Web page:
EBI Architecture

This post is part of The Software Architecture Chronicles, a series of posts about Software Architecture. In them, I write about what I’ve learned on Software Architecture, how I think of it, and how I use that knowledge. The contents of this post might make more sense if you read the previous posts in this series.

The Entity-Boundary-Interactor (EBI) Architecture has been made known by Robert C. Martin in his talks about Clean Architecture (of which I will talk in a later post).

However, this pattern was published by Ivar Jacobson back in 1992, in his book Object-Oriented Software Engineering: A use case driven approach. At the time, Jacobson actually called it Entity-Interface-Control, but the name was changed so that “Interface” would not be confused with the “Interface” language construct (which some languages don’t even have) nor with “User Interface”, and “Control” would not be confused with the MVC Controller.

fig_7_12_entity_interface_control
Ivar Jacobson 1992, pp. 169

Entity

The Entity objects hold the data used by the system and all the behaviour naturally coupled to this data. Each Entity object represents a concept relevant to the problem domain and wich holds identity and resilient (persistent) data. Jacobson tells us that an Entity object should contain the logic that would change when the Entity itself changes, ie. if the data structure it holds changes, the operations on that data will also need to change and therefore they should be located in the Entity as well.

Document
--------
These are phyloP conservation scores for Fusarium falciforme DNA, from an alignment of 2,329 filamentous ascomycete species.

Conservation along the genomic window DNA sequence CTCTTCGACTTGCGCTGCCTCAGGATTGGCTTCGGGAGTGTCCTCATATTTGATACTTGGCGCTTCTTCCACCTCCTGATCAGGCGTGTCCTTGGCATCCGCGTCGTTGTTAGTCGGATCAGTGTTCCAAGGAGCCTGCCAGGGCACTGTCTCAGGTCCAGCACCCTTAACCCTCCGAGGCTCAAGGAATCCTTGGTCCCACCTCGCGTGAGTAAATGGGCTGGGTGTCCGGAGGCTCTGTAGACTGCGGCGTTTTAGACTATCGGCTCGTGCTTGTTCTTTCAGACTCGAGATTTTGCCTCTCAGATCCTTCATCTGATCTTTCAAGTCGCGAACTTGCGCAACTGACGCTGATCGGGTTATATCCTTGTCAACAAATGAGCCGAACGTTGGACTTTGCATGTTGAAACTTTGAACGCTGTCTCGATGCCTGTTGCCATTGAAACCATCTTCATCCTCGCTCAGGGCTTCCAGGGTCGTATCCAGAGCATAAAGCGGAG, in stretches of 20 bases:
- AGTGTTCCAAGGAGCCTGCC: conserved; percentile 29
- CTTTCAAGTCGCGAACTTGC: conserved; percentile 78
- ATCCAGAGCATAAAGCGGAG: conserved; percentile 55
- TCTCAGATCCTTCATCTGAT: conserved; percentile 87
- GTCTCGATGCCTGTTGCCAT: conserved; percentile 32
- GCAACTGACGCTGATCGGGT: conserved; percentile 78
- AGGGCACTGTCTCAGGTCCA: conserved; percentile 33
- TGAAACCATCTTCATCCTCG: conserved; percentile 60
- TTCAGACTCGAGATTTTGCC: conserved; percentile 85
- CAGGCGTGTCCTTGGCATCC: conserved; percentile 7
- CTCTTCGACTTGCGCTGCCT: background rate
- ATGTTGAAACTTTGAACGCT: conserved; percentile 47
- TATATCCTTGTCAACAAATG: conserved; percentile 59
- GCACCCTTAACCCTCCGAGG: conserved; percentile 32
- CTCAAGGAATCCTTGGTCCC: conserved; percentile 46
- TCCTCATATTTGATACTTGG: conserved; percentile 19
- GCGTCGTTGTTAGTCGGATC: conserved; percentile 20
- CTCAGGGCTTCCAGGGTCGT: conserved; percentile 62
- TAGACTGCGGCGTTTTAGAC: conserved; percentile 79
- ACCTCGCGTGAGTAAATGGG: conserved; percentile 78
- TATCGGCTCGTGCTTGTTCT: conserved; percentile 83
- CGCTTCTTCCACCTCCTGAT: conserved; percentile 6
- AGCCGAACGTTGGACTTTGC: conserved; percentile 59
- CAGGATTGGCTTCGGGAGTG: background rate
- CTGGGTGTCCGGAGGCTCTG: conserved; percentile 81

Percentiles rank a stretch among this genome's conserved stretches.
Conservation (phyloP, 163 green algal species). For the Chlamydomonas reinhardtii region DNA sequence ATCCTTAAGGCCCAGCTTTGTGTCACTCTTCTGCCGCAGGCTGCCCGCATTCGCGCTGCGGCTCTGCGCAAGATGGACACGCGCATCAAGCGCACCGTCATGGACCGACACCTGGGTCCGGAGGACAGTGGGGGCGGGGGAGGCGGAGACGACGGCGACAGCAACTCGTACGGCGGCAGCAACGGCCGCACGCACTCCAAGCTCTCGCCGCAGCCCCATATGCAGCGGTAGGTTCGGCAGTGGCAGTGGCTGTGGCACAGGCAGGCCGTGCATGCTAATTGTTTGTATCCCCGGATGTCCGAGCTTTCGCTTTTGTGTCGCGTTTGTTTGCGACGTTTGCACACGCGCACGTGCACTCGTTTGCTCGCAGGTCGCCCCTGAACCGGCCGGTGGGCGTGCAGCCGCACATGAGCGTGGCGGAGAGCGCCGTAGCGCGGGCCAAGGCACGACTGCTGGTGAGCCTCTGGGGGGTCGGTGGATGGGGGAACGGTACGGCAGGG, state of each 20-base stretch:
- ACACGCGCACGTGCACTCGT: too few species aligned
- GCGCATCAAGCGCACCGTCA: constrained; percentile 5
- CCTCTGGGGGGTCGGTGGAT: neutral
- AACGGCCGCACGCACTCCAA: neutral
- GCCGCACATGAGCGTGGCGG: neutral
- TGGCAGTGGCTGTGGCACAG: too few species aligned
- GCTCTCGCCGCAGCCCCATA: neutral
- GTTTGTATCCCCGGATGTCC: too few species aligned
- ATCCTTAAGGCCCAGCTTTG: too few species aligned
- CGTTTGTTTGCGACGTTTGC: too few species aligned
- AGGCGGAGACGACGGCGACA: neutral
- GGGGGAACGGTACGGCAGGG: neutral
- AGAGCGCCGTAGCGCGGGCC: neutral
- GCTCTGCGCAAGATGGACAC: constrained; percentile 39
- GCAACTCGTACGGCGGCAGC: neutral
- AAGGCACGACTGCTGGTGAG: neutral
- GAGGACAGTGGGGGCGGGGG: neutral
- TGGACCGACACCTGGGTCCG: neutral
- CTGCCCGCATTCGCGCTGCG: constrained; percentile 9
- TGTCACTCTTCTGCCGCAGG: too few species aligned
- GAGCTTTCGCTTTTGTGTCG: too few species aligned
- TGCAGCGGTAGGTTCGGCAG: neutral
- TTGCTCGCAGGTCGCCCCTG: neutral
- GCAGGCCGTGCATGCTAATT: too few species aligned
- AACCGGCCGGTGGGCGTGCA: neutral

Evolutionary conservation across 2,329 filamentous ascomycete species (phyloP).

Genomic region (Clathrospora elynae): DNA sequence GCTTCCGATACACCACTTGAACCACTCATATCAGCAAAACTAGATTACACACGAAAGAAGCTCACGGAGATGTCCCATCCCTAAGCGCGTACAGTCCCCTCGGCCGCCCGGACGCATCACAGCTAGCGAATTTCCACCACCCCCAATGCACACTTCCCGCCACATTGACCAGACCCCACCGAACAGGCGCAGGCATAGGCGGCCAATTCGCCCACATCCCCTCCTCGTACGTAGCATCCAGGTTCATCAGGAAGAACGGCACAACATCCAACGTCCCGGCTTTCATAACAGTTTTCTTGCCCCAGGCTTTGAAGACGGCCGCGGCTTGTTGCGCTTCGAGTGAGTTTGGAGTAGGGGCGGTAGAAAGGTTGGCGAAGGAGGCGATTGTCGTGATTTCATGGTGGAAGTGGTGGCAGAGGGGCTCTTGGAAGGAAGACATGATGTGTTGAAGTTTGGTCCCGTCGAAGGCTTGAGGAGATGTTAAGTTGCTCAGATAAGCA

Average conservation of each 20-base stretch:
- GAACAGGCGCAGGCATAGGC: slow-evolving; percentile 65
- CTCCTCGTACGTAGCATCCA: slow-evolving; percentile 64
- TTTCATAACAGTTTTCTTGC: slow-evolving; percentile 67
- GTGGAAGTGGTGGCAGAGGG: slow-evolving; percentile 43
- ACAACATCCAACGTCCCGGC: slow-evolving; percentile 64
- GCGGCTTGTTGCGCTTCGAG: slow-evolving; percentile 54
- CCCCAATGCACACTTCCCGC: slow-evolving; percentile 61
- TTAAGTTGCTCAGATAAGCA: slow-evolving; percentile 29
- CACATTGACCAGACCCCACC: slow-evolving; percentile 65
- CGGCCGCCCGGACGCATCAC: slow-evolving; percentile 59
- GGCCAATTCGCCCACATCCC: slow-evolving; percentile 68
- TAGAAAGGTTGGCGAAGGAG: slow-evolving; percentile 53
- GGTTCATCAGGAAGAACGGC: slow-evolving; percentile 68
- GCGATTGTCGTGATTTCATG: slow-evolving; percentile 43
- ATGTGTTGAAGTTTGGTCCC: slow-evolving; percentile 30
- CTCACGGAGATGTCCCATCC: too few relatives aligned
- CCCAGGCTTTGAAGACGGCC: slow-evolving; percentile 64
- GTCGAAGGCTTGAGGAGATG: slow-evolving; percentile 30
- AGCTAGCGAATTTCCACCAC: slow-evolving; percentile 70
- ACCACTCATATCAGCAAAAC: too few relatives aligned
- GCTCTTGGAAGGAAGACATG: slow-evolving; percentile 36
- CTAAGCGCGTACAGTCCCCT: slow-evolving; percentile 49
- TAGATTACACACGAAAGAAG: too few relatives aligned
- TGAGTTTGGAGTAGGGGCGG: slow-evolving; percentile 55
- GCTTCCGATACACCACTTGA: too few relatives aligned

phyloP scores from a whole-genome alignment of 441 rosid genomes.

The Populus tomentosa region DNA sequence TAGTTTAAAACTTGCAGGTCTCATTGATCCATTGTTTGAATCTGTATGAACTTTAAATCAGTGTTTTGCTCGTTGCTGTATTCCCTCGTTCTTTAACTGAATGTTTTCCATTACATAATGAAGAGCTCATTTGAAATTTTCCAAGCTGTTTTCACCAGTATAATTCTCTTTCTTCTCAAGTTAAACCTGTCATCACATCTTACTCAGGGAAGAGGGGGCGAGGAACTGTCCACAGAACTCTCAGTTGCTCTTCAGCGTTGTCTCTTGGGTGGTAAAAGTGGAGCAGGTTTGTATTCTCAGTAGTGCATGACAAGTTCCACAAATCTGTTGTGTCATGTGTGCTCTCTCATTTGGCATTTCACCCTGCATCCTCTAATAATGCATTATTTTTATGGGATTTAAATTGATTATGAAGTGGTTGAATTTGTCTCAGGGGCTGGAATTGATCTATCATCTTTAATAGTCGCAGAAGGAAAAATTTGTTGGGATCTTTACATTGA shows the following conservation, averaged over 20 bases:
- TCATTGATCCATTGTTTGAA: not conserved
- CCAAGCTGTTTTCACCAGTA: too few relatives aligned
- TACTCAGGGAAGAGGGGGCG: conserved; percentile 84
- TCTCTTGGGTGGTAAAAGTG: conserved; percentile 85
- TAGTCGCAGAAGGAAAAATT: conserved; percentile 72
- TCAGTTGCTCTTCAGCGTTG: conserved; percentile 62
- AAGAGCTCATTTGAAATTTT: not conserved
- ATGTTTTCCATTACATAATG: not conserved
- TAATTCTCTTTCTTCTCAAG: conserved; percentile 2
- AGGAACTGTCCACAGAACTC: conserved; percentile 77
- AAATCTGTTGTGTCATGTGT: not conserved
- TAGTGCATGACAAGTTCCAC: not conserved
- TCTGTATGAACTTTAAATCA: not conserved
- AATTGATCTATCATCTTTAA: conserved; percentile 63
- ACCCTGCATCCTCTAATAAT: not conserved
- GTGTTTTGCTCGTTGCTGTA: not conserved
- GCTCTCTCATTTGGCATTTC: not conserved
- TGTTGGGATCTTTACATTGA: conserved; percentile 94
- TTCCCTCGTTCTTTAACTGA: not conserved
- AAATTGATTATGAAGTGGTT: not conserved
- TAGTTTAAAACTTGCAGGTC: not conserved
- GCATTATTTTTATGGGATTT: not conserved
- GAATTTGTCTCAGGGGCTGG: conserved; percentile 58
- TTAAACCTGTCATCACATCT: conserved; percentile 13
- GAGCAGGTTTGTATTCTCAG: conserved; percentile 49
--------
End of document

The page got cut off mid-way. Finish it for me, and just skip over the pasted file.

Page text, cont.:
It is interesting to note a warning that Jacobson makes, already back in 1992:

Beginners may sometime only use entity object as data carriers and place all dynamic behaviour in control objects […]. This should, however be avoided. […] Instead, quite a lot of behaviour should be placed in the entity objects.

Ivar Jacobson 1992, pp. 134

This is a warning against what we, now, know as “anaemic entities“.

Boundary (Interface)

The Boundary objects model the interface with the system.

[…] everything concerning the interface of the system is placed in an interface object

Ivar Jacobson 1992, pp. 134

All functionality dependent on the system environment (tools and delivery mechanisms) belongs in the Boundary objects.

Any interaction of the system with an actor goes through a Boundary object. As Jacobson describes, an actor can be a human user like a customer or an administrator (operator), but it might also be a non-human “user” like an alarm, a printer, or a third party API.

fig_7_14_boundaries
Ivar Jacobson 1992, pp. 171

Reflecting on this concept of Boundary, looking at figure 7.14 and imagining it with 6 boundaries instead of 4, I can’t avoid connecting it to the Ports & Adapters Architecture (which I will talk about in a later post) published in 2005, 13 years later!

Interactor (Control)

The Interactor objects will hold behaviour not naturally tied to any of the other types of objects.

Sutch behaviour consists typically of operations over several Entities, culminating in returning some result to a boundary object.

Behaviour that remains after the Interface objects and Entity objects have obtained their parts will be placed in the control objects

Ivar Jacobson 1992, pp. 185

This means that all behaviour that does not fit into a boundary or Entity will be placed in one or several control objects.